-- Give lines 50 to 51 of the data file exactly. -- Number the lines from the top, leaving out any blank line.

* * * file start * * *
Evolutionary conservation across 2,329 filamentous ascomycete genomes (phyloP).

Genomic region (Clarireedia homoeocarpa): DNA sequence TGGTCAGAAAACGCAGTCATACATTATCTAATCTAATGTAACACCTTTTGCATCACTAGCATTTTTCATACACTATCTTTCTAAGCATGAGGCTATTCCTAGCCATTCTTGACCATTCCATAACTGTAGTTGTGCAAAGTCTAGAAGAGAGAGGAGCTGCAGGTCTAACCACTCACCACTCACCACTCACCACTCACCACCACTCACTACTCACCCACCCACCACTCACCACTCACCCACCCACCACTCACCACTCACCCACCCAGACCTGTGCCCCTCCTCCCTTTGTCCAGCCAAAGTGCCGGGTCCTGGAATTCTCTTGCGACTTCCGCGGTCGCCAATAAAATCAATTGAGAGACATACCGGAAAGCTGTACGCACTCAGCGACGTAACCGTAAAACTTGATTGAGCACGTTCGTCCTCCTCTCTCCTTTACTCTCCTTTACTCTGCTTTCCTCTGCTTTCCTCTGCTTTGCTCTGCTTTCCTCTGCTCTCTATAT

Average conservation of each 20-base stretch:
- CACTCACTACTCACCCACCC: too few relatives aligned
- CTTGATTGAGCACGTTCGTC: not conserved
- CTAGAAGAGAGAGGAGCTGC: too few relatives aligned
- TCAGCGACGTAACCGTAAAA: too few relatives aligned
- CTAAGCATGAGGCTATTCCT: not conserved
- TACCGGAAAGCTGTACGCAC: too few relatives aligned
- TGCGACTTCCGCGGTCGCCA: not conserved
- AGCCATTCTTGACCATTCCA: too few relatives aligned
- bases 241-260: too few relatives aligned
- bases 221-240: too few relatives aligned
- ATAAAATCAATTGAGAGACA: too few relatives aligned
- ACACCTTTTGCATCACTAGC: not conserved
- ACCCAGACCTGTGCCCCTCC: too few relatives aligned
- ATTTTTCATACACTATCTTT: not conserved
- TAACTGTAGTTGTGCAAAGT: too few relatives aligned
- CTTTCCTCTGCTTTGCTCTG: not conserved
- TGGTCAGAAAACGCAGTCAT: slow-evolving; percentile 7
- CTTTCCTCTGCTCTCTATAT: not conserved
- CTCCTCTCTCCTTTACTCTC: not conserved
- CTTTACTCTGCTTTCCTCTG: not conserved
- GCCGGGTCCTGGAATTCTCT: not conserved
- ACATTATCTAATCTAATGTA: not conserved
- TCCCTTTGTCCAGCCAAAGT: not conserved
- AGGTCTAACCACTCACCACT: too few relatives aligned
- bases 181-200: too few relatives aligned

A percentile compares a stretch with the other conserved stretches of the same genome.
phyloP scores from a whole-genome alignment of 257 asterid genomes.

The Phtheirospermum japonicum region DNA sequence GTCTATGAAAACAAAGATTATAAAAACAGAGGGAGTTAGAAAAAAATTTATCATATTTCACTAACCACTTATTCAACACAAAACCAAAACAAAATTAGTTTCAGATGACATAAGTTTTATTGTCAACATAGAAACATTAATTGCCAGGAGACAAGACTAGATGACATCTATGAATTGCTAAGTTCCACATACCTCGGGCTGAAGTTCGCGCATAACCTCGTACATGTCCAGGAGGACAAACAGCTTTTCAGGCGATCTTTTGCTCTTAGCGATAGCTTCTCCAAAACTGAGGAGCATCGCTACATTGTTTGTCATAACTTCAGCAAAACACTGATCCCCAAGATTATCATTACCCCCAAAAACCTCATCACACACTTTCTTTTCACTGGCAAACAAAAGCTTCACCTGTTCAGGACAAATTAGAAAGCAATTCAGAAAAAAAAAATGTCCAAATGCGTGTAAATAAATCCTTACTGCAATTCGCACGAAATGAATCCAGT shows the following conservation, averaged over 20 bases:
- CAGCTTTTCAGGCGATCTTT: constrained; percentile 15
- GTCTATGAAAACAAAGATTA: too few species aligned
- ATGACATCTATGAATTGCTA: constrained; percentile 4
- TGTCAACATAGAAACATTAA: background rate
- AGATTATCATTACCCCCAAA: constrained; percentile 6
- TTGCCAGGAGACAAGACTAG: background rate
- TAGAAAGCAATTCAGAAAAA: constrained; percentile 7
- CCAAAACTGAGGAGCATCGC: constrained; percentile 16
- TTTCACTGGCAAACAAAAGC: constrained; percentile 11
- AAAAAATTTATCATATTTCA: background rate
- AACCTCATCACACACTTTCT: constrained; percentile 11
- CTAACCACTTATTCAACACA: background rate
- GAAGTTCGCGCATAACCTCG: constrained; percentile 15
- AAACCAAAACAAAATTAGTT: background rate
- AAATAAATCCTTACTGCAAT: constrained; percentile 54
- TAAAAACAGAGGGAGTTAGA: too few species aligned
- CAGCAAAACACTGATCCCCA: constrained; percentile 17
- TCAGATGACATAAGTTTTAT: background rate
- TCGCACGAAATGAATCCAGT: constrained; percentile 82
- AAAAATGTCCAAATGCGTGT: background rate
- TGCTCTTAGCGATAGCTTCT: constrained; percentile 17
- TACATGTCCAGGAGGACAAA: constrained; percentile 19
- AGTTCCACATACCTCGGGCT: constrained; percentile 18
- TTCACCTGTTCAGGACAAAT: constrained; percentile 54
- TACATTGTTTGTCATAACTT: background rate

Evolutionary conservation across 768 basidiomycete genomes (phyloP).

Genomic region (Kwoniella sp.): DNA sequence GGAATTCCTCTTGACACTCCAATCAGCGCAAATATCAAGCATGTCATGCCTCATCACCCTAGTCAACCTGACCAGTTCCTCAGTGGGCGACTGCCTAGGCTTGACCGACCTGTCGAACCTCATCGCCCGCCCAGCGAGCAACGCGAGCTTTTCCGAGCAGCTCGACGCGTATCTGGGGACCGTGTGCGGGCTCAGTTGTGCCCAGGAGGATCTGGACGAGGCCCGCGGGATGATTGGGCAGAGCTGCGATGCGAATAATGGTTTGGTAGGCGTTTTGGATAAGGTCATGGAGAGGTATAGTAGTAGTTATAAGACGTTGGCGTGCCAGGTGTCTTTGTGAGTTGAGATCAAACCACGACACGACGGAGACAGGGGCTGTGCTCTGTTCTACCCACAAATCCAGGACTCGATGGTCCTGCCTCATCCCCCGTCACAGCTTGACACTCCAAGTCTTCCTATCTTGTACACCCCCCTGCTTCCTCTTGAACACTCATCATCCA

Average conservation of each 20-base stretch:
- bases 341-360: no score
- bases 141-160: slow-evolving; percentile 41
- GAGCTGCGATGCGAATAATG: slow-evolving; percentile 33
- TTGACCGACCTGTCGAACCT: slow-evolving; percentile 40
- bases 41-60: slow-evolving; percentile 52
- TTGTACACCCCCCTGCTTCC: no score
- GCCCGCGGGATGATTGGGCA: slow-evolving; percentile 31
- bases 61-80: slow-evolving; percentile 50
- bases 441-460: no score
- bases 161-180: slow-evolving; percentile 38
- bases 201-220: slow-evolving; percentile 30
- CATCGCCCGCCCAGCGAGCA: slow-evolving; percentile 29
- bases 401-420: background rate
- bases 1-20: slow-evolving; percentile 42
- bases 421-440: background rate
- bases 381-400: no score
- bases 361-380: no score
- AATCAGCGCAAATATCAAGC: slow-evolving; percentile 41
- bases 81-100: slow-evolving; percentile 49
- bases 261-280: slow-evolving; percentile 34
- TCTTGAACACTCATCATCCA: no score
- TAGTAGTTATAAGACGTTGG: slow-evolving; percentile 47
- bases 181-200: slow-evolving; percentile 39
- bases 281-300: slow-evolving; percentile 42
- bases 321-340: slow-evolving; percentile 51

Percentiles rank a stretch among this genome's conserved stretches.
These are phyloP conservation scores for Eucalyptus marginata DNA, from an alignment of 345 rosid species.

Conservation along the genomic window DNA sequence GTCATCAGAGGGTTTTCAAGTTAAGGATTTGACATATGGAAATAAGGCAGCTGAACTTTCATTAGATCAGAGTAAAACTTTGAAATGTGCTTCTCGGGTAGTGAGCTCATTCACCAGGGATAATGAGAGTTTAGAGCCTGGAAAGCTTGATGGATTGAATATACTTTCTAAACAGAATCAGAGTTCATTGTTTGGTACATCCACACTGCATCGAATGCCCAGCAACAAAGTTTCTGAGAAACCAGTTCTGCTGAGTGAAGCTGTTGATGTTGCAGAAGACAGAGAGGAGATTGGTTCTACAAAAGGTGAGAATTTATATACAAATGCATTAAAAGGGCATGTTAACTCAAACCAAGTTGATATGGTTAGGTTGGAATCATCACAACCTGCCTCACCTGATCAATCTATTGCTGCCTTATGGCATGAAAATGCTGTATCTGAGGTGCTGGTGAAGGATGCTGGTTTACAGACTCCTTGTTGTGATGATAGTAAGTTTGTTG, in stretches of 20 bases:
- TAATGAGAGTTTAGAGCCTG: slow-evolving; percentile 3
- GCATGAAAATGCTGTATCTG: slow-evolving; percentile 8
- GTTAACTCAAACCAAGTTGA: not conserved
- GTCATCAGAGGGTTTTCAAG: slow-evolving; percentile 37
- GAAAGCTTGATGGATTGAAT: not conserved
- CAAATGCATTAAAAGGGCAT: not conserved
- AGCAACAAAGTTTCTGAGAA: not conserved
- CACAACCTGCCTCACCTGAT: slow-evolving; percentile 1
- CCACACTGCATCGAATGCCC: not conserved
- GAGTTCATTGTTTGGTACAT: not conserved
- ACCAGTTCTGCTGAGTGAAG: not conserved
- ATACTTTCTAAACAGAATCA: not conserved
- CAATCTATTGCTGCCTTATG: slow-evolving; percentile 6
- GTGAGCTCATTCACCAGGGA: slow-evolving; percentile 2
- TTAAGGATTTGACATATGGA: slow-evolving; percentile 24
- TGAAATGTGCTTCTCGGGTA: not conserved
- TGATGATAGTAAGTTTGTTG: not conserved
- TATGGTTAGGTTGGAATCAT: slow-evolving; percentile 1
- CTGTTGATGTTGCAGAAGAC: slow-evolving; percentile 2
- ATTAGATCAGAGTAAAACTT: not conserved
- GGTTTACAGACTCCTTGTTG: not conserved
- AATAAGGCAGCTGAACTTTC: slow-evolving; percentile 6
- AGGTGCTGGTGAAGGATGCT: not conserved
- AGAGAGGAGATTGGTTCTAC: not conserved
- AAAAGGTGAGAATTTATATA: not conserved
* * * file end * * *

- TCGCACGAAATGAATCCAGT: constrained; percentile 82
- AAAAATGTCCAAATGCGTGT: background rate